Writing – part x748, Writing a Novel, The Initial Scene

19 April 2019, Writing – part x748, Writing a Novel, The Initial Scene

Announcement: Delay, my new novels can be seen on the internet, but my primary publisher has gone out of business—they couldn’t succeed in the past business and publishing environment.  I’ll keep you informed, but I need a new publisher.  More information can be found atwww.ancientlight.com.  Check out my novels–I think you’ll really enjoy them.

Introduction: I wrote the novel Aksinya: Enchantment and the Daemon. This was my 21st novel and through this blog, I gave you the entire novel in installments that included commentary on the writing. In the commentary, in addition to other general information on writing, I explained, how the novel was constructed, the metaphors and symbols in it, the writing techniques and tricks I used, and the way I built the scenes. You can look back through this blog and read the entire novel beginning withhttp://www.pilotlion.blogspot.com/2010/10/new-novel-part-3-girl-and-demon.html.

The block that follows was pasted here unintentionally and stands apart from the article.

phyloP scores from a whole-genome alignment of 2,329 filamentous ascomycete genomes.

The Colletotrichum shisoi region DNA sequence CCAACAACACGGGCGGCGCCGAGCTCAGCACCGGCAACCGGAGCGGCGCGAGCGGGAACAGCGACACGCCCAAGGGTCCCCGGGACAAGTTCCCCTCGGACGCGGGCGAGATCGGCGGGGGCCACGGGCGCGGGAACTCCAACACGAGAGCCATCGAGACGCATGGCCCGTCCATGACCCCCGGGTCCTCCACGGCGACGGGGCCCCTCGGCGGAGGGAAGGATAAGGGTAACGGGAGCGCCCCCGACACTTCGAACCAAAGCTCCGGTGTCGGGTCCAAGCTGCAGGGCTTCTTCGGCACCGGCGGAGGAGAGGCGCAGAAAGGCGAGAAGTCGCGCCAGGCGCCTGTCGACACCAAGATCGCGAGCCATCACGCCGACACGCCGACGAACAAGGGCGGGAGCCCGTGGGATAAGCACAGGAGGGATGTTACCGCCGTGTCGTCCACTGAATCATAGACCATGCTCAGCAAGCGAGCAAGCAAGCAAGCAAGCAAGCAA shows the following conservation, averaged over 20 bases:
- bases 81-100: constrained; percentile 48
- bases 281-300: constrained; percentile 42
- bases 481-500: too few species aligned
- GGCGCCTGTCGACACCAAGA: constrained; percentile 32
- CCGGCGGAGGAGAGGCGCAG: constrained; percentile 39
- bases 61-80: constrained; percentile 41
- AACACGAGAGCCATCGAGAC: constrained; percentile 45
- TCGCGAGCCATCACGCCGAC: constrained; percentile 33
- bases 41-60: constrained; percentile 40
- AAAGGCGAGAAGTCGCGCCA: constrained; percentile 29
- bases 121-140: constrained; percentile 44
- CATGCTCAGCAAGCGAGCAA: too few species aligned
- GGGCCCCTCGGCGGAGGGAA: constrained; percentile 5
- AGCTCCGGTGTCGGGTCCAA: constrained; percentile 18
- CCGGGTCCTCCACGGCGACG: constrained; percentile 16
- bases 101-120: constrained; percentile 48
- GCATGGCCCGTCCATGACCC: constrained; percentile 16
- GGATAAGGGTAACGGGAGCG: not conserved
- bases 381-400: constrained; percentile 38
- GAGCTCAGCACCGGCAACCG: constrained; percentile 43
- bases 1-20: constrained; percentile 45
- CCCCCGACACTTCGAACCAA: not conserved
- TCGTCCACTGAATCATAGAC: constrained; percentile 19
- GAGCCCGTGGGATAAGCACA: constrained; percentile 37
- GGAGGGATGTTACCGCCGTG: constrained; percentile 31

I’m using this novel as an example of how I produce, market, and eventually (we hope) get a novel published. I’ll keep you informed along the way.

Today’s Blog: To see the steps in the publication process, visit my writing website http://www.ldalford.com/ and select “production schedule,” you will be sent to http://www.sisteroflight.com/.

The four plus one basic rules I employ when writing:

  1. Don’t confuse your readers.
  2. Entertain your readers.